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Council votes 10-2 to approve Butte Hill consent decree

Council votes 10-2 to approve Butte Hill consent decree

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City Council hears consent decree presentation

The Butte-Silver Bow Council of Commissioners is seen in chambers in an early March meeting in the courthouse.

After years of private negotiations and recent months of public discussion and debate, Butte-Silver Bow commissioners strongly endorsed a sweeping plan Wednesday night that dictates future mine-pollution cleanup efforts and responsibilities for much of Butte.

In a 10-2 vote, the council authorized Chief Executive Dave Palmer to sign the consent decree and send it to U.S. Department of Justice officials and a federal judge for review, with an intervening 30-day period for more public comment. Palmer plans to sign it.

Voting for the plan were Shawn Fredrickson, Michele Shea, John Morgan, John Sorich, Dan Olsen, Josh O'Neill, Brendan McDonough, Cindi Shaw, Dan Callahan and Eric Mankins. Voting no were Jim Fisher and Bill Andersen.

“It is time to move forward and get this cleanup started,” Shea said before the vote, a sentiment several commissioners shared.

Butte has been the centerpiece of one of America’s largest industrial cleanup efforts since it was placed on the federal Superfund list in the 1980s, and the proud mining town has suffered stigma from it and the Berkeley Pit it includes ever since.

County officials and several commissioners say once the decree takes effect, new cleanup and enhancement efforts will get underway that should ultimately get the Butte Hill delisted as a Superfund site and start eroding perceptions that many say cost Butte growth and jobs.

“We have listened to many sides of the debate...It is a good deal,” Sorich said. “I accept that not everyone sees this as a perfect agreement… but I believe we are all on the same team and that we all want the best for our community.”

Superfund Coordinator Jon Sesso said the community has had a “robust public information process” despite restrictions posed by the coronavirus pandemic.

“This product that’s in front of you that the chief should sign is the product of this community’s due diligence,” Sesso said. “Staff has worked their butts off to make sure it’s representative of input… This consent decree lays forward to make sure rest of the job gets done and done right.”

Shea said she had approached the consent decree with a "great deal of skepticism" and at times it was "difficult to separate the emotional from technical."

"The very nature of negotiation is that everyone gets something and no one gets everything," Shea said. "We are at a crucial turning point where butte's existence is at stake... It's our time to rise to the occasion and honor our past. Butte has waited long enough, and it's time to move dirt."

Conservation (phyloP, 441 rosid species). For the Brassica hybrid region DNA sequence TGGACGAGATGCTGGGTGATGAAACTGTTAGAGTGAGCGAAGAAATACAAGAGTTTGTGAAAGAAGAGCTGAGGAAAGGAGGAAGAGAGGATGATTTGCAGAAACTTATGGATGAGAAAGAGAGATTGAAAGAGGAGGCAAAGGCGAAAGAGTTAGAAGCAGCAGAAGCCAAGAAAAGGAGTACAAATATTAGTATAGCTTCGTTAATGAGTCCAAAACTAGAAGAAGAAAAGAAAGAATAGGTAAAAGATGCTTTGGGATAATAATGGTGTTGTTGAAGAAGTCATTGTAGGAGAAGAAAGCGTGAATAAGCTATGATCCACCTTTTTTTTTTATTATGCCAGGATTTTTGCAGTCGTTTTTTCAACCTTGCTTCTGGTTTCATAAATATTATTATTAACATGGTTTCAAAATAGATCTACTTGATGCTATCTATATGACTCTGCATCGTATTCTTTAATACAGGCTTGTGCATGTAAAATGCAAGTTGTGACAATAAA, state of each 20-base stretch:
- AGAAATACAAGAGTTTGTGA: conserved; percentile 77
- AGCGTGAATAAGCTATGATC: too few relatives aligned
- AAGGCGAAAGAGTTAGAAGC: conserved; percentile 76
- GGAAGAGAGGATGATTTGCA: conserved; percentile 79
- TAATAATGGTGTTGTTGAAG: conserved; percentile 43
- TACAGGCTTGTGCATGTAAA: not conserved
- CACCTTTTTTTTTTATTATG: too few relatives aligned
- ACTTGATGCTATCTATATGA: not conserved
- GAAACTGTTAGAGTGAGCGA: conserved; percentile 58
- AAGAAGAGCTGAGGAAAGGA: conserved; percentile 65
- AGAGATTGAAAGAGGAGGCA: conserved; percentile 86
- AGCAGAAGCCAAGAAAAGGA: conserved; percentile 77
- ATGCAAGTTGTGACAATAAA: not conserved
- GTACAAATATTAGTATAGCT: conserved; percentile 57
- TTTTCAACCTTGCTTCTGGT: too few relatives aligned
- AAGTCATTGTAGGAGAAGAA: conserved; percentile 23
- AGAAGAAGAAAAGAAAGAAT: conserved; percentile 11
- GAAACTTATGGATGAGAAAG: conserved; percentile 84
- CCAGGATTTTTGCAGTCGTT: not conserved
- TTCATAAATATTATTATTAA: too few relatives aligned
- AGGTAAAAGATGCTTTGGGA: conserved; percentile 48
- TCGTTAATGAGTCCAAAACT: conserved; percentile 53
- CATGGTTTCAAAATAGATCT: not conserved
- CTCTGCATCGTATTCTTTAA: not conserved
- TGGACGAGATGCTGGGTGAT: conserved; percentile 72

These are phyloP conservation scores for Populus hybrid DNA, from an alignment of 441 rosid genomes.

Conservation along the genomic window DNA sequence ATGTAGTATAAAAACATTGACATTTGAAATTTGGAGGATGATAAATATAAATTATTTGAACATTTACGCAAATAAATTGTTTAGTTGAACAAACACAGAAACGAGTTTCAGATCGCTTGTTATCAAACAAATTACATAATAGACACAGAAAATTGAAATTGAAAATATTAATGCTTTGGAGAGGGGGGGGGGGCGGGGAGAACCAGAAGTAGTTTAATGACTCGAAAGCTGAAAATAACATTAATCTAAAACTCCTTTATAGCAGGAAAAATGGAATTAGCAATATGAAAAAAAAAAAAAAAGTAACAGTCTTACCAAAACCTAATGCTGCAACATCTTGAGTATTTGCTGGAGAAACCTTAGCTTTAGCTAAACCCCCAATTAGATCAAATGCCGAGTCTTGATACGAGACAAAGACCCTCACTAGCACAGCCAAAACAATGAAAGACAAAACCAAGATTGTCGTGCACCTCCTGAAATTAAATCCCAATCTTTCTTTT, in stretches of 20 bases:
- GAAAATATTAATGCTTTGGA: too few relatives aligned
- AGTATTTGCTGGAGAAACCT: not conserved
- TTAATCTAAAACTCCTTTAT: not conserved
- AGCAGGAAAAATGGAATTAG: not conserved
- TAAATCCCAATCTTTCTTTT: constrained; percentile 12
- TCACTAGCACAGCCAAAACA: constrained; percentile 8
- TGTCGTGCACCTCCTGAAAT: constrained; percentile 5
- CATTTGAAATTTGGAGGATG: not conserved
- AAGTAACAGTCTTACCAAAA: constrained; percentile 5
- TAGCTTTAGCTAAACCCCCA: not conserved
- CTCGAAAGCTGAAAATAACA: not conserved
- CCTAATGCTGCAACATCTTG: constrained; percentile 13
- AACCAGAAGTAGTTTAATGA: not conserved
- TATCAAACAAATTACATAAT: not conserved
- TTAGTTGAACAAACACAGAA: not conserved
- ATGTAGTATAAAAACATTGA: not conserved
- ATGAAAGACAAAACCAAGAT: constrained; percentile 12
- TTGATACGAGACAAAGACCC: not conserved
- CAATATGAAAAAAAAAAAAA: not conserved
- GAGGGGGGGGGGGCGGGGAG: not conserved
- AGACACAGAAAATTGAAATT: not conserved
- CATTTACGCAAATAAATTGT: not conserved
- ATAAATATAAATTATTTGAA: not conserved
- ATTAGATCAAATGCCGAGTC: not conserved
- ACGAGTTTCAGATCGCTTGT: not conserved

Palmer has been eager to sign the 1,100-page plan, saying it could unravel under a prolonged delay and leave Butte without protections and amenities the county fought for in negotiations.

“Your authorization for me to sign the CD represents a major milestone and puts our community on a clear path to move past the stigma of Superfund and on to a prosperous future,” Palmer said in a letter to commissioners preceding their vote.

The legal document spells out work — in very specific detail — needed to address mine pollution in Uptown, Walkerville, parts of Blacktail and Silver Bow Creeks and other areas. It includes some work that needs to be done forever.

The plan took years of negotiations between the U.S. Environmental Protection Agency, the state of Montana, Butte-Silver Bow and oil company Atlantic Richfield Co., now a subsidiary of energy giant BP.

It commits Atlantic Richfield to spend more than $150 million to remove tons of mine waste along the Blacktail and Silver Bow Creeks corridor, capture and treat more dirty stormwater and groundwater, and maintain environmental protections for Butte’s soil and water forever.

It also promises to transform Butte’s major creek corridors into a 120-acre park and bucolic greenway featuring eight different sites with interconnected trails, wetlands, an amphitheater, a fishing pond, a community space and playgrounds.

A group backing a restored Silver Bow Creek through the middle of town was critical of the terms of the decree during the public input and community engagement process. Its members wanted guarantees and funding for that effort included in the decree, though backers now say they can live with assurances in an outside agreement.

The decree is now headed to a federal review process that includes a 30-day public comment period. The EPA and the U.S. Department of Justice will then respond to the comments, and a federal judge will decide whether to approve it and put it into action.

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